COVID-19 has undoubtedly exacerbated the visibility of the failures in the NHS. This highlights the long standing debate of who’s to blame? The Twitter-sphere is littered with leftist, anti-Tory propaganda. Claiming that the Conservatives have single-handedly caused the downfall of Britain’s beloved healthcare system. However, looking back into its history we can see that this claim has its faults.
Britons are entering their sixth week in lockdown, with only the publication of a vague exit strategy to look forward to. Almost inevitably this plan will not provide a clear timeline and will instead rephrase the Government’s existing mantra of data dependence. This approach, with its focus on ‘seeing’ all available information, features a paradoxical and profound blindness to the broader reality of our situation.
There is no doubt that the Coronavirus outbreak holds significant threat to the UK economy with the possibility of significant rises in unemployment, the bankruptcies of many small business and many undergraduates seeking postgraduate degrees rather than entering the world of work due to the precariousness of the economy for the next two years.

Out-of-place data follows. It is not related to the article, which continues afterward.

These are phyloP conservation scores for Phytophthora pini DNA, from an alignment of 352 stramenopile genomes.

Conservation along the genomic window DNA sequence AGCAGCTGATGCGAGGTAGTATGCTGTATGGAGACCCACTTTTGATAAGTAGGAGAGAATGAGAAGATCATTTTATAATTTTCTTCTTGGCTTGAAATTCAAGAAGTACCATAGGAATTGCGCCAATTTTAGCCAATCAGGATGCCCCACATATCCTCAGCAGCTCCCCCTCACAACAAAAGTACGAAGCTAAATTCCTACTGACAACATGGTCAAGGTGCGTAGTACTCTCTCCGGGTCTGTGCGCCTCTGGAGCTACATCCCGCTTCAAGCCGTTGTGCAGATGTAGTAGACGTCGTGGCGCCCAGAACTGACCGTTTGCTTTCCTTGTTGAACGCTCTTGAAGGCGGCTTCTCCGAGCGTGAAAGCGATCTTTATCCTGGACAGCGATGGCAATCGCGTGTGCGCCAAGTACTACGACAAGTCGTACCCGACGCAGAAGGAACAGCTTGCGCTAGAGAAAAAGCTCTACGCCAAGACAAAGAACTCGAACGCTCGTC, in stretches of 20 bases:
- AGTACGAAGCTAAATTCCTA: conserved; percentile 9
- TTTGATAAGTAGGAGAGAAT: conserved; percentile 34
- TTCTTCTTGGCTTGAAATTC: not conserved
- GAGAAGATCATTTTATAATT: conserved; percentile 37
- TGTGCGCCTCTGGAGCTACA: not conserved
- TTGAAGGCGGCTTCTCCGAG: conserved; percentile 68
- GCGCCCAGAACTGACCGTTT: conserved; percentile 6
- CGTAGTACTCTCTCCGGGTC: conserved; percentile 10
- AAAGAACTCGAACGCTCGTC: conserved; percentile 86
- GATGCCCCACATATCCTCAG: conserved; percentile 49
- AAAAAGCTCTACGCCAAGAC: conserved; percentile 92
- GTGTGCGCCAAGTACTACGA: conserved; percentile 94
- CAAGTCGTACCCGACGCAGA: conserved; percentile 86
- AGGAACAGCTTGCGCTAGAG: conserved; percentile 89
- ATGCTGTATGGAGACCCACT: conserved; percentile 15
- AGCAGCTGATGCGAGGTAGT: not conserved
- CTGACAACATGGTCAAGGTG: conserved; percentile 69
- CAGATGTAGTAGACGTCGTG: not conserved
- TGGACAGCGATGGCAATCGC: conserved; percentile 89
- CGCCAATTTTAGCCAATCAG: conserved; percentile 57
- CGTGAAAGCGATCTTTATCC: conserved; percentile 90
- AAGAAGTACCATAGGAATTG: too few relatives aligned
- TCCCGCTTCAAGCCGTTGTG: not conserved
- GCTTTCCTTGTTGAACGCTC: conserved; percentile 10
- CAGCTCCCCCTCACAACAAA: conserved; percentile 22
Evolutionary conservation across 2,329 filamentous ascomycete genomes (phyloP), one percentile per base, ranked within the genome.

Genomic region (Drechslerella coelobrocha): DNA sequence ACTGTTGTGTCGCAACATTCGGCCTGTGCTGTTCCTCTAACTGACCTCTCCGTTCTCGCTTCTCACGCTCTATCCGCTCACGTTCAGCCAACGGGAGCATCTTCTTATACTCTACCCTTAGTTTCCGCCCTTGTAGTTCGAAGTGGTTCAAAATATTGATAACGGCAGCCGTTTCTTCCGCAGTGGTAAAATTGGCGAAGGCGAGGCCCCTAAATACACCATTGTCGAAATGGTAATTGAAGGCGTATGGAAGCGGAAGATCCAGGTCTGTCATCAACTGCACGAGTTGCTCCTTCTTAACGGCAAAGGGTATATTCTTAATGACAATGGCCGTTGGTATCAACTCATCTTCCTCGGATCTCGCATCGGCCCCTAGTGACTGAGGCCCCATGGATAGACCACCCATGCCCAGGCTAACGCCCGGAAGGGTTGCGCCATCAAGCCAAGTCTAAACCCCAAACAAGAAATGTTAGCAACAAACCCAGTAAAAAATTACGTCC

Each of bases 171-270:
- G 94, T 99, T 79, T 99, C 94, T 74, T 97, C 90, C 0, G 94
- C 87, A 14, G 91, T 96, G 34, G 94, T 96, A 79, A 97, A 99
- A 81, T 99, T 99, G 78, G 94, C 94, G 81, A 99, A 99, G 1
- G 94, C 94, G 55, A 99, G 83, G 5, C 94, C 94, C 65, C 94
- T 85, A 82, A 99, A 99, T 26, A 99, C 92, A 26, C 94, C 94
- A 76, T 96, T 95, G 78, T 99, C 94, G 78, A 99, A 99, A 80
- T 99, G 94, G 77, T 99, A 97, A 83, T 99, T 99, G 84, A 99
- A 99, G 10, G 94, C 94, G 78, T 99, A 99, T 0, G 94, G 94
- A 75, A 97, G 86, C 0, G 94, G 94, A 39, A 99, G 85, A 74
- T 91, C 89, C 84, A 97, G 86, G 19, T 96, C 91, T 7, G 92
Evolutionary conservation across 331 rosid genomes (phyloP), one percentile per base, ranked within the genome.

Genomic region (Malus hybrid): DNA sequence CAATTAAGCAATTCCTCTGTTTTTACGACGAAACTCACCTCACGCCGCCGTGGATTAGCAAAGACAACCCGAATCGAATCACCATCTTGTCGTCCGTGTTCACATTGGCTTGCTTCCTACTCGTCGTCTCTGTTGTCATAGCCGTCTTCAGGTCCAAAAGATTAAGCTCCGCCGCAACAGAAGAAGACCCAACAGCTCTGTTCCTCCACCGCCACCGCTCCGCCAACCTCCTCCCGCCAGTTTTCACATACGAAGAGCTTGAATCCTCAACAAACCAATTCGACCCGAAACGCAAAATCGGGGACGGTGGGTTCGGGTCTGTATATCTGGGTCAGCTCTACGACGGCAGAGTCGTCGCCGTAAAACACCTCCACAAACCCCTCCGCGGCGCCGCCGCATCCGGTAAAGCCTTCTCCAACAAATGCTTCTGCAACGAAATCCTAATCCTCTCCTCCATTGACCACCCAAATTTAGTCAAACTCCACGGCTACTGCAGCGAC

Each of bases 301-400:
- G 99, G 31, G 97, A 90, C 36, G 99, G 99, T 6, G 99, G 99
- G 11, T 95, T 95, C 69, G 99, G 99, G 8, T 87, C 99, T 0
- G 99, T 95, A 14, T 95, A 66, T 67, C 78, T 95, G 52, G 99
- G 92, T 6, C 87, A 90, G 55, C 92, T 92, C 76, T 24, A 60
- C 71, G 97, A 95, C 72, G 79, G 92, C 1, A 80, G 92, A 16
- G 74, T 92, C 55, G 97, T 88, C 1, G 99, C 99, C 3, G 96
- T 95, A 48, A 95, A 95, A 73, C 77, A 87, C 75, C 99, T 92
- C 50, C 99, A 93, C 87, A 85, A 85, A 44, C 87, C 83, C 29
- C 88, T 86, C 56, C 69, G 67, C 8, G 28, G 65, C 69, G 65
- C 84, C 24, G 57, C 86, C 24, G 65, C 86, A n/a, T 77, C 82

Last week the Liberal Democrats announced that they would postpone their leadership election, however, voting for the race to succeed Corbyn has closed and the result will be announced on Saturday.
Last week, Jeremy Corbyn told the BBC that the outbreak of coronavirus across the United Kingdom proved he was “right” in making unprecedented pledges to increase public spending.
Yesterday, the Chancellor of the Duchy of Lancaster implied, live on the Andrew Marr Show, that Chinese coverage of the coronavirus outbreak has led to Britain’s slower rate of testing.
Yesterday, Rebecca Long-Bailey joined Lisa Nandy and Sir Keir Starmer on the Labour leadership ballot, leaving Shadow Foreign Secretary, Emily Thornberry, as the only candidate who has yet to receive sufficient support from constituency Labour parties and affiliate groups.
Lega Nord failed to win in Emilia-Romagna in what was billed as an opportunity to redraw the political landscape of Italy.
Yesterday, Cardiff joined Belfast and Edinburgh in rejecting Boris Johnson’s Withdrawal Agreement.
The member of parliament for Birmingham Yardley’s decision to quit the race to succeed Jeremy Corbyn comes after the candidate released a video on Twitter informing her supporters that she would not be able to unite the Labour Party.